3 Tips for Account Planning in Salesforce
The Myth of Account Planning
Most people relate account planning to something like a quarterly business review (QBR), where sellers and leaders will give an in-depth presentation on the state of their top accounts. It’s typically very comprehensive and requires heavy lifting on the end of the account owner (whether that be an Account Executive or Customer Success Manager). This is because account owners have a quarter’s worth of account data to consolidate and streamline, which can take days if not weeks to prepare considering how large many accounts are that people handle.
After presenting your QBR, it’s typical for many sellers to stash their QBR on their laptop and never touch it again until the next quarter rolls around. The problem is that reps present QBRs to leadership as the source of truth for each of those specific accounts, yet new information/insight isn’t being recorded daily in these massive documents. This creates data silos and ultimately forces the rep to locate and compile this data yet again at the end of the quarter.
We believe account planning (or updating valuable account information, tied to a selling strategy) should not be a quarterly activity, but a weekly or daily one. When information is better documented in the same collaborative system (in this case, your Salesforce instance), it helps everyone on the team understand what they need to do and who they need to contact. After all, sales is all about building relationships.
Account planning is a crucial part of any sales team’s success, yet it’s often overlooked or not given the attention it deserves.
Here are three tips on how you can utilize your CRM to work for you, instead of against you, when your team is targeting top accounts:
1. Keep Your Data in One Place
The first step is to ensure all of your account information is being stored in one place and that everyone on your team has access to it. We recommend using Salesforce because it’s designed to help sales teams manage their customer relationships. All stakeholders must have visibility into an account so that no one is working in silos and everyone knows what’s going on. Holding team members accountable to the tasks and responsibilities each person has been given in mutual action plans is easier (and less passive aggressive) to do in your CRM. The last thing you want is a gap in communication between the people working on an account, which can lead to lost data or opportunities. Time looking for data that should be readily available to you is time lost.
2. Develop a Standardized Process
Once you have all of your data in one place, the next step is to develop a standardized process for updating and managing it. Look back at your previous account plans; what actions were taken to successfully close this deal? What actions consumed time but ultimately didn’t help you get closer to the finish line? Each selling team is different, so it’s important to reflect on your past process and adapt for the future. This will help ensure that everyone on your team is on the same page and knows exactly what needs to be done. Having a process will also help you keep track of measured success over time, something that will legitimize to the people who keep the lights on that how you’re going to market is working.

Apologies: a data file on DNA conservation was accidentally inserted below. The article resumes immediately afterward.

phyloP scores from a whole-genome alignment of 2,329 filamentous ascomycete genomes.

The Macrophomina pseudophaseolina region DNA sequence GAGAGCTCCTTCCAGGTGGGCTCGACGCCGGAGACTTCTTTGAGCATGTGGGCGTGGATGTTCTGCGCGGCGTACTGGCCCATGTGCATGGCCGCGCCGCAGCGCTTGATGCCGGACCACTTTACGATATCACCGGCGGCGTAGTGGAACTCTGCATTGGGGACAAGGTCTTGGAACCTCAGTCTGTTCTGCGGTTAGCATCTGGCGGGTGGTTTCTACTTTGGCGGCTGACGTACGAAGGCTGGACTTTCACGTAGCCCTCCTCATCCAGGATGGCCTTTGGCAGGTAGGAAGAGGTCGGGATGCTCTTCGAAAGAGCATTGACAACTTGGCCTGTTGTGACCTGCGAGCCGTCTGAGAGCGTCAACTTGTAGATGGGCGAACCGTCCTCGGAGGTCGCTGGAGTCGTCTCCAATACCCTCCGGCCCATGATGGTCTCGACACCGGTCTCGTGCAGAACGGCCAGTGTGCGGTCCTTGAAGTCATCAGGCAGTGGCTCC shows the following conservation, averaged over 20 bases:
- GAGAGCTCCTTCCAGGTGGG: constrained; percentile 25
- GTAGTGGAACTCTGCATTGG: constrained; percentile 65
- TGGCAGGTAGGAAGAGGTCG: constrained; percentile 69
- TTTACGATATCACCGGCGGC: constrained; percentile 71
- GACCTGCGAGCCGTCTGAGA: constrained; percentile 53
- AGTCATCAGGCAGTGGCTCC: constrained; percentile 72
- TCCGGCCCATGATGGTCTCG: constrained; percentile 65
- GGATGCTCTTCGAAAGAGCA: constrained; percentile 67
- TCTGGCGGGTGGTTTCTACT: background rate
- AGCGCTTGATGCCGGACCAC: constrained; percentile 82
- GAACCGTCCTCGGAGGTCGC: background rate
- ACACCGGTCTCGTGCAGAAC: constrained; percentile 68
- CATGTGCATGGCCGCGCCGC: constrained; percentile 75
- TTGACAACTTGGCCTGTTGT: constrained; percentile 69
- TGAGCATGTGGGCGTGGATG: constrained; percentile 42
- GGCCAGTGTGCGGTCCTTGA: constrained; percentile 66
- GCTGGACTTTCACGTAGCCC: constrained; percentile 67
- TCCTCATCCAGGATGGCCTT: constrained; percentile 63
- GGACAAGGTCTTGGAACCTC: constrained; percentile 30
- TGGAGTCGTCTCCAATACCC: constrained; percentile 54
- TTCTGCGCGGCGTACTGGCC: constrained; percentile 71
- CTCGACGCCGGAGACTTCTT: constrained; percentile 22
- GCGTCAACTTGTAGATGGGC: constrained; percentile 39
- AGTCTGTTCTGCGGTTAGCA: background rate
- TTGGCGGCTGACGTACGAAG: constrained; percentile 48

3. Track Your Results
The final step is to track your results so that you can see what’s working and what isn’t. This data will be invaluable when it comes time to assessing your account planning success because you’ll already have a good idea of where each account stands. Salesforce provides a great way to do this with its built-in reporting features. You can also create custom reports to track which key accounts you’re growing or retaining that have account plans versus those accounts that don’t have a plan. Using the opportunity object, you can measure win rates, sales cycles, average deal sizes and more with those opportunities that have opportunity plans. Because Salesforce has such depth when it comes to reporting, measuring the ROI of your account plans and stakeholder mapping efforts will become much more feasible. Sales leaders can dive into which people are involved in deals that are won versus lost. How many “supporters” or “champions” do you need in a buying committee to win? How many touches or engagement are required to move people forward? This information becomes accessible when account planning is done inside of Salesforce.
By following these three tips, you can make sure that your account planning process is working for you instead of against you.
If you’re interested in learning how Prolifiq can expand your Salesforce account planning abilities, contact a professional here.